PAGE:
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Wim Wenders’ Pina Projects ‘Dance Theater’ in 3D

By tt stern-enzi · February 14th, 2012 · Movies
screen shot 2012-02-22 at 10.04.24 am
The idea of “dance theater” (“Tanztheater” in German) evolved from expressionist dance in 1920s Vienna, with a new form developing and spreading throughout Central Europe beginning in 1917. The term re-emerged during the 1980s and Pina Bausch, a student of one of the leaders of this school of dance, became a new school practioner of note. 

Since the 1970s, kicking off with her run as the artistic director of the Wuppertal Opera Ballet (later renamed the Tanztheater Wuppertal Pina Bausch), Bausch blended movement, sound and various staging configurations and, with the members of her troupe, put her own stamp on modern dance.

Her short segments featured dialogue and action that was often set in natural environs touched with surreal elements, inspiring filmmakers like Pedro Almodovar (his movie Talk to Her not only embraces this aesthetic, but presents pieces of the idea to the filmgoing set). Bausch herself, back in 1983, even appeared in Federico Fellini’s And the Ship Sails On.

So it is not surprising that Wim Wenders, director of Wings of Desire and Buena Vista Social Club (to name two films familiar to statesides audiences) and president of the European Film Academy in Berlin, decided to capture Bausch’s unique interpretation of dance theater on film. What is surprising (and fascinating) about the project was his decision — joining fellow German filmmaker Werner Herzog (Cave of Forgotten Dreams) — to shoot in 3D, which has almost exclusively been a technical gimmick/fix for Hollywood genre junkies.

Thankfully, Wenders and Herzog see the real potential of these effects to not only immerse audiences in a setting but also construct a visual foundation between the moving frame and a new, heightened experiential realm.

Wenders’ Pina bridges the divide between the audience and the action onstage, much like Bausch’s work. She brought the random nature of the after-hours cafe (along with the hills, mountains and floods) into theaters, and Wenders further extends the boundaries, exploding outward while simultaneously drawing us into those spaces. He partners the viewer with dancers and moves the audience around the stages or the streets as if it was another element in the artistic mix. Wenders doesn’t merely see audience members as spectators taking in the action of the art; they are actively engaged in the performance thanks to this third-dimensional perspective.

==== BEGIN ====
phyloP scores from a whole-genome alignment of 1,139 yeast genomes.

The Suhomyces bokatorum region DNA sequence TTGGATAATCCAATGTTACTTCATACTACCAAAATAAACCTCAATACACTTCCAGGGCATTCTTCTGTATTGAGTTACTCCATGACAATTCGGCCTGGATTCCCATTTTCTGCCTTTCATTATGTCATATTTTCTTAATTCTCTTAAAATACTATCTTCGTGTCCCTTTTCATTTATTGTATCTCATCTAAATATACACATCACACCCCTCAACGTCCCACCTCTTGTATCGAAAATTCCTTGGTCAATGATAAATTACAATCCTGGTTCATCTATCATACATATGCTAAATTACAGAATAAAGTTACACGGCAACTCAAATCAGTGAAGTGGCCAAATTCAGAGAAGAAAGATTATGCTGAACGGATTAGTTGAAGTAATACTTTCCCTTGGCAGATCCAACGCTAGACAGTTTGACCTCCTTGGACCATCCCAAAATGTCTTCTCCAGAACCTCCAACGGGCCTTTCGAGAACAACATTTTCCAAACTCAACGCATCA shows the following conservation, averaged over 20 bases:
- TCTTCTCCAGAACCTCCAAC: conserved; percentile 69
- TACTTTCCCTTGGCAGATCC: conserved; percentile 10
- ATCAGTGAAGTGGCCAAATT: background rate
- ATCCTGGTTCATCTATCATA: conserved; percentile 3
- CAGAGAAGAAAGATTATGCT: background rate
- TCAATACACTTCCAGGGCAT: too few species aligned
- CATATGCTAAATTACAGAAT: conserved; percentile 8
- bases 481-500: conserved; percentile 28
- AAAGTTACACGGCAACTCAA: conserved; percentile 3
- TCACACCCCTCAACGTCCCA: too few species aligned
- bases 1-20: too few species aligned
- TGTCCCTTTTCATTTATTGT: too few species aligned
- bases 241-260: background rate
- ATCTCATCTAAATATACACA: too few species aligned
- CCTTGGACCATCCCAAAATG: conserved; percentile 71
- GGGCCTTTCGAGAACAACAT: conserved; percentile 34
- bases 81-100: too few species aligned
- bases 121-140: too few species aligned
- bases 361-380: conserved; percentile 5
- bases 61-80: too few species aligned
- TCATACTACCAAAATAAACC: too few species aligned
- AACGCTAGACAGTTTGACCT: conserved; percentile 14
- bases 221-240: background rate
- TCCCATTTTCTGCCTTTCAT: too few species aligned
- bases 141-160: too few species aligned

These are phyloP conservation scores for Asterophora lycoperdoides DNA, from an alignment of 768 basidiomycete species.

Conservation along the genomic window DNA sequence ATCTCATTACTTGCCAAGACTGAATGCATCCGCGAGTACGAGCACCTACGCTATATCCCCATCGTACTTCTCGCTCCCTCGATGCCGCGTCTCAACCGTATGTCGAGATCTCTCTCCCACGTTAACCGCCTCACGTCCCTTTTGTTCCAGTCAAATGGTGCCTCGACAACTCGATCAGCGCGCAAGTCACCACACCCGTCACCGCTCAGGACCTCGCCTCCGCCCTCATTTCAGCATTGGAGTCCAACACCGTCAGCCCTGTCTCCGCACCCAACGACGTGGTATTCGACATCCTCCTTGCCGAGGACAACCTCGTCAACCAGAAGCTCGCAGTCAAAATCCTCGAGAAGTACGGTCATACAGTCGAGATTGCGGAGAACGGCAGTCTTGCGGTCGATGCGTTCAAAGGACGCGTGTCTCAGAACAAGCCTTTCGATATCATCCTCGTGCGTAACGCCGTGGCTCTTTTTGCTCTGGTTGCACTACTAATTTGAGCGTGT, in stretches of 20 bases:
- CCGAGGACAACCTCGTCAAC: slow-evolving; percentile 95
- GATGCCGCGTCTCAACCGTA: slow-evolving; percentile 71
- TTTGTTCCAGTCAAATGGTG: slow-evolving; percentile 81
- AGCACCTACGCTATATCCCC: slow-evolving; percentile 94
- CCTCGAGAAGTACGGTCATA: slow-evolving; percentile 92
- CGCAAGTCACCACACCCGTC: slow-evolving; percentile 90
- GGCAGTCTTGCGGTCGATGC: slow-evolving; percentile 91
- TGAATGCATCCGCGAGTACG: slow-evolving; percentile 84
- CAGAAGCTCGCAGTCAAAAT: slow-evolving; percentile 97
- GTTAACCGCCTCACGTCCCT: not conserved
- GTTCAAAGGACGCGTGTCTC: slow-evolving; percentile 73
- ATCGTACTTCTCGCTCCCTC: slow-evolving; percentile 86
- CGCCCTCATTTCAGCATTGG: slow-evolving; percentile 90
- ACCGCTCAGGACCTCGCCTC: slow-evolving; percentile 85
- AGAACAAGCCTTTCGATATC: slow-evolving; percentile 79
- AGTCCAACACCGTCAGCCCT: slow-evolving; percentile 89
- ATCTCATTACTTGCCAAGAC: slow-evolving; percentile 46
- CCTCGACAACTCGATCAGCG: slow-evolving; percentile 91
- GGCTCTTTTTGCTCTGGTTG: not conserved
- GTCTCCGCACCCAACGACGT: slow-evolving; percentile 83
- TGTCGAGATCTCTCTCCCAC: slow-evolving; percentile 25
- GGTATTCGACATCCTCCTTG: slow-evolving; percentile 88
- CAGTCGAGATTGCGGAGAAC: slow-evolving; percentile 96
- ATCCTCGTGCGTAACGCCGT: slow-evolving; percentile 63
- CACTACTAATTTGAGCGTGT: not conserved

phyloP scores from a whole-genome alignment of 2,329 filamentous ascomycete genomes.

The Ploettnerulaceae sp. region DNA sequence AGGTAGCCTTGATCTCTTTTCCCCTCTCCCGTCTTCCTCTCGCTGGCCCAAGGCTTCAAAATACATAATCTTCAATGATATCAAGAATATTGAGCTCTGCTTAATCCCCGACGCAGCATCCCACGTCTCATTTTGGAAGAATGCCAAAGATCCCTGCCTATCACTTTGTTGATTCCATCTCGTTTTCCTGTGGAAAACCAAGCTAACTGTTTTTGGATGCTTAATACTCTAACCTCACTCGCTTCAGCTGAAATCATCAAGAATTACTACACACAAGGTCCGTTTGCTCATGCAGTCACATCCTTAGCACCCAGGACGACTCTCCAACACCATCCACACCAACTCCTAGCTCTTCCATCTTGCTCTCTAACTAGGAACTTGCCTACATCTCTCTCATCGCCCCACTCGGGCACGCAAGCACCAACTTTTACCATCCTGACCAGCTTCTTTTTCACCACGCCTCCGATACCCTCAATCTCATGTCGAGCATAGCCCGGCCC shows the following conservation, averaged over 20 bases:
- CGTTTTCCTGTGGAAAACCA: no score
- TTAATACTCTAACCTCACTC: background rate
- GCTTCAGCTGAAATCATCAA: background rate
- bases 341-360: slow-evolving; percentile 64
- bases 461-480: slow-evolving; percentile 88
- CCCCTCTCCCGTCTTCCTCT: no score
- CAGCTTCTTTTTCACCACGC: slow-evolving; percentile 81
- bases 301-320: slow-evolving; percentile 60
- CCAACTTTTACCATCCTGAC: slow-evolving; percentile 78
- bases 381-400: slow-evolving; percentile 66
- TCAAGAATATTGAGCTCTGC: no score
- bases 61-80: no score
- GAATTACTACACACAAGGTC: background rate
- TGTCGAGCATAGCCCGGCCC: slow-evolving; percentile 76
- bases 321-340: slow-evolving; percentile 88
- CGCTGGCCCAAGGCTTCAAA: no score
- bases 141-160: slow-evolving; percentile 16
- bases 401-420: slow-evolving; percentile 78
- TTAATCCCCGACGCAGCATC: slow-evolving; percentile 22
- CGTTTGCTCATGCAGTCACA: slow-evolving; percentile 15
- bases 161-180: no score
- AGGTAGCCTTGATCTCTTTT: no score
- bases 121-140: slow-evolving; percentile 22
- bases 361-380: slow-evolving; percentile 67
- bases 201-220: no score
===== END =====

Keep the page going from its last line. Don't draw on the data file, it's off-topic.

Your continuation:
There are four sequences or segments in Pina, each with its own music and locational muses, plus accompanying interviews with members of the troupe. A stand-out piece, “Café Mueller,” was inspired by a cafe in Bausch’s hometown of Solingen where she spent time as a child. The scene’s cluttered arrangement of tables and chairs with a single door from which dancers enter and begin to interact with the environment and each other makes it appear as if they are probing the space for meaning and definition. It creates what becomes a lifelike loop out of chaos.

The diversity of nationalities, races, ages and body types cues us in on Bausch’s daring dismissal of social standards. She found beauty, sensuality and grace in the movements of all human bodies and the dancers willingly surrender to her approach, even to the point of shutting off one or more of their own senses because they realize such vulnerability will expose stronger and more beautiful expressions within the human experience. 

One of the dancers speaks of the power of Bausch’s gaze as performances evolved during practice. Bausch saw the raw emotions as they were born in the dancers and that is exactly what Wenders captures in this film. The audience has to be willing to surrender something of themselves, too, to feel the blindness, the repetition of movement, the primal sexual energy. We cannot be afraid of it; in fact, the film says that it is part of our forgotten birthright.

Due to Bausch’s untimely death during the preparatory stages of the documentary, Pina feels, at times, more like a tribute. But even then it departs from the normal conventions one might be expecting. As we watch clips of a performing Bausch juxtaposed alongside the contemporary clips, or when we see and hear her comments on her craft and its impact on the world of modern dance, the film never wallows in sorrow over the loss, and that is likely why her dancers encouraged Wenders to re-start the project (he cancelled it, initially). It would have been a shame to lose her completely. Her voice, infused with urgent passion, challenges us all. 

“Dance, dance,” she preaches, “otherwise we are lost.” Grade: A

 
 
 
 

 

 
 
 
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